PUMPING IRONY: How Much Is Too Much — or Too Little?

A new study says too much — or too little — physical activity can mess up your knees. But how do you define an “optimal” level of exercise?

A guy goes to see his doctor because his knee is hurting. He flexes his aching joint and tells the doc, “It hurts when I do this.” The doctor looks him over and replies, “So don’t do that.”

It’s an old joke, but it came back to me the other day when I heard about a new study suggesting that the best way to prevent osteoarthritis in your knees is to avoid too much — or too little — physical activity. Researchers at the University of California in San Francisco (UCSF) followed a couple hundred patients between the ages of 45 and 60 over the course of four years and found that the couch potatoes among them were just as likely to suffer from osteoarthritis as the marathon runners.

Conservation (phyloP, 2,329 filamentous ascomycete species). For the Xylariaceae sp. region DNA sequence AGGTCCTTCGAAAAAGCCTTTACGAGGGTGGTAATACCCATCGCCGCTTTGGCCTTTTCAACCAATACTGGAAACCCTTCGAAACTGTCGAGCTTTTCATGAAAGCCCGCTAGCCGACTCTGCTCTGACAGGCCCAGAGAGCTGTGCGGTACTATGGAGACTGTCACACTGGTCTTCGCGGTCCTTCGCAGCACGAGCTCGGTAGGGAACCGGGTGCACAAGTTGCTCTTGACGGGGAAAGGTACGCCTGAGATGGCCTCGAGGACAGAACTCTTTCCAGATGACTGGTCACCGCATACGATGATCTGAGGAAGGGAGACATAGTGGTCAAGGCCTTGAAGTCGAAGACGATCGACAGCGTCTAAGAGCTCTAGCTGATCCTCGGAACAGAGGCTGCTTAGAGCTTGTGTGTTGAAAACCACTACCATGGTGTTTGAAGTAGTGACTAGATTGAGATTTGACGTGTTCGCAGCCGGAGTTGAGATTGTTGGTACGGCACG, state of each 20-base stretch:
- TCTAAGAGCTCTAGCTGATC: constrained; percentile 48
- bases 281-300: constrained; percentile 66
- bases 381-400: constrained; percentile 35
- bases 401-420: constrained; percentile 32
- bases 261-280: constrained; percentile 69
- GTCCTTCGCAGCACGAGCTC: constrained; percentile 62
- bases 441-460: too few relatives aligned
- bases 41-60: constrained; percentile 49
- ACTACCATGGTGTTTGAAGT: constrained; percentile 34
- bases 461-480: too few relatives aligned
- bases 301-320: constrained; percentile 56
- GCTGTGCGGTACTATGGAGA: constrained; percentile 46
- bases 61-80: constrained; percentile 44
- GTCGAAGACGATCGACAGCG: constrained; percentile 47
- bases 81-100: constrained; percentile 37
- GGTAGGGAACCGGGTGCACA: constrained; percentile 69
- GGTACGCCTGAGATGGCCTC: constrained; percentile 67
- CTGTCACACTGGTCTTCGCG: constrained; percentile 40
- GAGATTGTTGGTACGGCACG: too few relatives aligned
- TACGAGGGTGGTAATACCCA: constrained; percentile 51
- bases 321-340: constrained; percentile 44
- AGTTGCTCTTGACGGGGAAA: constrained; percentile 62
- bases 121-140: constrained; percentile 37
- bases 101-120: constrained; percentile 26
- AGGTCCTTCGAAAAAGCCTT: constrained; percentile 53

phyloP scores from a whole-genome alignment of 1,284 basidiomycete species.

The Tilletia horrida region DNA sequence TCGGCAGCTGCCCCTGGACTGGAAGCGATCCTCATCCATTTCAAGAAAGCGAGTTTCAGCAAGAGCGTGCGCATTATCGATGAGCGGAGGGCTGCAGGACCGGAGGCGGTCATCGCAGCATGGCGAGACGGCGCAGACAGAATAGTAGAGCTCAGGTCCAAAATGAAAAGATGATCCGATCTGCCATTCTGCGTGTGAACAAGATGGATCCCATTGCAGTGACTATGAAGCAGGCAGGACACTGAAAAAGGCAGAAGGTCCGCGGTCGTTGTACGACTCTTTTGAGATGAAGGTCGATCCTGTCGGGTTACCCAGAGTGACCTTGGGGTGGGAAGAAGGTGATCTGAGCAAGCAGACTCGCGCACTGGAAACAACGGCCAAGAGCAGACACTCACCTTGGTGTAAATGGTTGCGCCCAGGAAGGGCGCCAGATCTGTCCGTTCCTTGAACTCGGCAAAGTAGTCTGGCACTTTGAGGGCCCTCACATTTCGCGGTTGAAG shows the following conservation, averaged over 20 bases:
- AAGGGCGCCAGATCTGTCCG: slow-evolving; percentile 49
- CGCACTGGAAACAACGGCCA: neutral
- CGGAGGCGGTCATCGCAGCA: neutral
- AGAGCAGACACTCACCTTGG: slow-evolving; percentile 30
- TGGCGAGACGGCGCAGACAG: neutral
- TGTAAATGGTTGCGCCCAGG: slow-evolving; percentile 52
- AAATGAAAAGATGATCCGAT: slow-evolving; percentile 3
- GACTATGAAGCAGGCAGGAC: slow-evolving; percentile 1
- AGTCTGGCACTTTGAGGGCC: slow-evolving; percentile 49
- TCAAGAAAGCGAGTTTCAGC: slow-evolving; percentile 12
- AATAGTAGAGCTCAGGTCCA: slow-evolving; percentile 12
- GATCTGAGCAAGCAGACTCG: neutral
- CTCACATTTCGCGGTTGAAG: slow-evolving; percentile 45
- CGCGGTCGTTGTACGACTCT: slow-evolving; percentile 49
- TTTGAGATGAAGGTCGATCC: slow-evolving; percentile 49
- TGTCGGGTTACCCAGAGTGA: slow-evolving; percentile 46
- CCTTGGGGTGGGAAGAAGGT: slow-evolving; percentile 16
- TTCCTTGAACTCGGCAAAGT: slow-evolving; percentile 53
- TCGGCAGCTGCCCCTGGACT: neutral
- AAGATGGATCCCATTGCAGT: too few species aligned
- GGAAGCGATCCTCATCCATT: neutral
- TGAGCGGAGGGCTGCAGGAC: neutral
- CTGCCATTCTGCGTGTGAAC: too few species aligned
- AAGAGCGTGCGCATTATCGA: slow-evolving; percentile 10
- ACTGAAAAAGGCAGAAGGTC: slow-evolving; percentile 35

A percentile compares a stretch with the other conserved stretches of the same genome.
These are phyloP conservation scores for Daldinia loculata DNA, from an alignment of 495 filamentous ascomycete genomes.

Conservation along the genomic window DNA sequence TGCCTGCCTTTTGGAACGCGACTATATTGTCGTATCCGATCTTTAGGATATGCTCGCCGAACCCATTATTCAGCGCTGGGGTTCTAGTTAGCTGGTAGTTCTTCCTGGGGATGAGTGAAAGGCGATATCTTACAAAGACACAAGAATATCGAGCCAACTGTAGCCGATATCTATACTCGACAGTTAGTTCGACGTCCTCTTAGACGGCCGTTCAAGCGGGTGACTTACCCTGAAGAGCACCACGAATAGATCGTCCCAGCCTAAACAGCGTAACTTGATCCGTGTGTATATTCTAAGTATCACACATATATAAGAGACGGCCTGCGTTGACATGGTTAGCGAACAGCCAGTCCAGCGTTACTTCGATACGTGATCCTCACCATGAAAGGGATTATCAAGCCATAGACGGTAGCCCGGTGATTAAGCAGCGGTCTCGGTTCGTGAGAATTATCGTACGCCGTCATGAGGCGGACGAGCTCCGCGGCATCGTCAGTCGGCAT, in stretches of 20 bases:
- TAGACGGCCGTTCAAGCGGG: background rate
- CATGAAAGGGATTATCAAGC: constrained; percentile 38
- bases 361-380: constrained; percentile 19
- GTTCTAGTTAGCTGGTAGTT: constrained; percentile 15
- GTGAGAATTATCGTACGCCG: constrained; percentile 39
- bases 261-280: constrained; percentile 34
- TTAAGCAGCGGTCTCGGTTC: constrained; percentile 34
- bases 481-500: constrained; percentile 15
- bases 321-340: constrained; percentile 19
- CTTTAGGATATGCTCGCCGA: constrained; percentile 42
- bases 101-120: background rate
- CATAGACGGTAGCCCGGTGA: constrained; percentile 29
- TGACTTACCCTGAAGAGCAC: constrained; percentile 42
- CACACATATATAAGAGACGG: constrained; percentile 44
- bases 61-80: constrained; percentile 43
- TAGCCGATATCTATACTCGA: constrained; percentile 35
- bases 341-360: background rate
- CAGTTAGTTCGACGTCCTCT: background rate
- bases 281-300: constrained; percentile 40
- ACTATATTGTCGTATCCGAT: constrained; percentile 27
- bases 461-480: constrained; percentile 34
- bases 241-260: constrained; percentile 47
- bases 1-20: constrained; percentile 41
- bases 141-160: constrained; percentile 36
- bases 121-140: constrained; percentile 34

“This suggests,” said lead researcher Thomas Link, MD, “that there may be an optimal level of physical activity to preserve the cartilage.”

Um . . . thanks, doc.

Just what that “optimal” level of activity might be, of course, probably depends on the individual. For some that might mean swimming, or bicycling rather than running stadium stairs three times a week. For others, we may be talking about a walk around the block. In fact, I don’t know if I could pinpoint what my optimal level of activity would be. I’m not sure from one day to the next whether I’m being too hard or too easy on my creaky knees. All I know is when they start to hurt, I take it easy.

Not sure I need a doctor — or a whole study — to tell me that.

, an Experience Life deputy editor, explores the joys and challenges of aging well.

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